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How Framestore Brought the Lovable Paddington Bear to Life


Framestore partners with Studio Canal and director Paul King to bring the brown bear to the big screen

How Framestore Brought the Lovable Paddington Bear to Life

“Please look after this bear. Thank you.” Those are the words written on the note attached to Paddington’s coat as he sits forlornly in the station. They are also the words Framestore bore in mind when Studio Canal and director Paul King gave them the opportunity to recreate the famous bear for his big screen debut. Beginning in 2012, a 350-strong team spread across Framestore’s London and Montreal studios delivered 760 final shots for Paddington, 570 of which feature the marmalade-obsessed bear.

And it’s not just Paddington, there’s also a CG supporting cast including his Aunt Lucy and Uncle Patuzo, a dog and a flock of bothersome pigeons.

“You don’t really think about the fact that you’re creating a lead character at the time,” says Animation Supervisor Pablo Grillo. “You think wow, what a great potential to do some really lovely work and work with some wonderful filmmakers. That’s the hook. It’s only when you reach the end and it takes shape that you realise quite what a big thing it is.”

“It was challenging taking on such an iconic character,” adds Andy Kind, Framestore’s VFX Supervisor on the film. “From the Peggy Fortnum illustrations to the 1970s BBC series, there are a lot of looks for Paddington, and everyone has their favourite, so we spent a lot of time on the design before we found something that hit the mark.” 

The film was shot at Elstree Studios and on location in London and Costa Rica, which doubles for Peru, with Framestore’s Tim Webber working as second unit director. “We shot at a very high altitude in the Costa Rican jungle,” says Pablo, who made the trip out to Costa Rica with Tim. “To travel from one site to another we were sending the crew and camera gear on zip wires over the canopy in order to reach the next set before the sun went down. It was quite an adventure.”

The beautiful jungle footage gives way to London, “It’s kind of a love letter to the city,” says Andy. “It’s London in all its beauty and grittiness. It’s always raining, in contrast to sunny Peru, which lends a huge amount to the mood and the visuals.”

While filming was taking place, the VFX team back at Framestore were hard at work perfecting the look of Paddington. “There was a lot of responsibility finding a photo-realistic design for a bear that people have so clear in their minds,” says Pablo. “We were keen to bring him into the real world so he would sit into the live action and, we hope, people will connect with him. Being anatomically correct meant we needed more detail compared with the simplicity of the original designs, which often had just two dots for eyes. We had to think about things like his wet nose, teeth and muzzle but still make sure that what we created carried that simple essence of the original Paddington.”

King briefed the animation team on who Paddington was before they started work, focussing on every nuance of his personality. The stop-motion TV series, where Paddington would often remain quite still, before doing something that took you by surprise, and there’s still a little bit of the old style in this new bear. “We tried to maintain that spirit in the way we crafted the performance. We didn’t put in too much and instead let things sit and rest. It’s very much in the style of the filmmaking – there’s no excess, it’s all very classic storytelling,” says Pablo.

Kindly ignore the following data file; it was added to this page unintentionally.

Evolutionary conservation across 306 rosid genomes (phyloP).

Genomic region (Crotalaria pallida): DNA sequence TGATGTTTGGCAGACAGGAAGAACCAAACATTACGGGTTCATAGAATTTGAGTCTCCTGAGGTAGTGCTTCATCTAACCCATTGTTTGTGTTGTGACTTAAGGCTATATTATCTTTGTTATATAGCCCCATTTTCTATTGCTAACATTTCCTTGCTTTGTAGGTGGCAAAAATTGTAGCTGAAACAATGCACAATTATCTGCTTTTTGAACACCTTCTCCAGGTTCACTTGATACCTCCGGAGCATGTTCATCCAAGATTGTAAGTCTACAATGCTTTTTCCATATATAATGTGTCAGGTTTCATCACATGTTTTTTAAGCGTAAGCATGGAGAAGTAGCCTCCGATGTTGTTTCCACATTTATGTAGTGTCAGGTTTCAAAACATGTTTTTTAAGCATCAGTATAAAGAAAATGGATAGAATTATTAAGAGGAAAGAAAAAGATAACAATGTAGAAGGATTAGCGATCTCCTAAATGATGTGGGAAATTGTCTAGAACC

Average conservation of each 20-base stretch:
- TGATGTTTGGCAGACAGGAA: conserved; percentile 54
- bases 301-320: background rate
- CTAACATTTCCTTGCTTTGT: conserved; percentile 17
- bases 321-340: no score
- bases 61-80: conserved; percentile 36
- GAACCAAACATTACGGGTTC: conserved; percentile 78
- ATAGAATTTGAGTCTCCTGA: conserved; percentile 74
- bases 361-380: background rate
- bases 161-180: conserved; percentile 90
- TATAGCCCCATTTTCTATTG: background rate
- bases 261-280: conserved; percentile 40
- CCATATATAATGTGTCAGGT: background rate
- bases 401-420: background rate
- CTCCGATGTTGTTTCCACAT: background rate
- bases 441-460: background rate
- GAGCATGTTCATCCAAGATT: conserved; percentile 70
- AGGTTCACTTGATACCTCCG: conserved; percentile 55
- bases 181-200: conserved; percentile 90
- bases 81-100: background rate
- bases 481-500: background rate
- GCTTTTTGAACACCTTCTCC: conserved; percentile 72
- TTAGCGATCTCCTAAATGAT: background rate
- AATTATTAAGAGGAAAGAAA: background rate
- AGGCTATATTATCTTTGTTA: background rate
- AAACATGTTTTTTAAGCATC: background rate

“The hope was that rather than filling every moment with movement and unnecessary detail, you could just run a little wind through the fur to keep him alive and really hold some quiet moments,” Pablo continues. “In contrast we have his reactions to some of the more silly situations – to water, to marmalade, and the various conditions he’s put in. A lot of the humour of Paddington is watching him being put through the ringer.”

Water plays a big part in Paddington’s many disastrous moments. He is doused, sprayed and drenched in every imaginable way in set of unique sequences that posed some of the film’s most complex challenges in terms of visual effects.

“The first issue was what does Paddington look like wet?” explains Creature Effects Supervisor Juan-Luis Sanchez. "We did it as it would technically happen at first, but then you lost some of what was Paddington, especially around his eyes, so we had to go back and recover his character. We blended between two or three different versions of his fur, which ranged from dry to soaked, depending on where he was getting wet. The important thing was to hit that balance between realism, the character and the comedy.”

Paddington also gets on the wrong side of a reel of Sellotape, which provided another stern VFX test. “The tape was probably the most complex mishap, because it’s not a manoeuvre you could easily map out, it had to be constructed carefully through a process of animation. On top of that we were dealing with a very complex effects scenario in having to simulate the Sellotape reeling out and wrapping around him. It was certainly a very difficult sequence to accomplish,” explains Pablo.

The introduction of Paddington’s famous blue duffle coat was another big VFX challenge, requiring an invisible transition from live action to CG coat as it is swept around Paddington’s shoulders by Mrs Bird. “It’s moments like that that I’m most proud of,” says Andy, “where hopefully no one will really notice what we did but maybe wonder afterwards how it was done.”


Post Production / VFX
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Genres: Visual VFX

Categories: Sports and Leisure, Cinema and Theatre

Framestore, Fri, 05 Dec 2014 11:17:22 GMT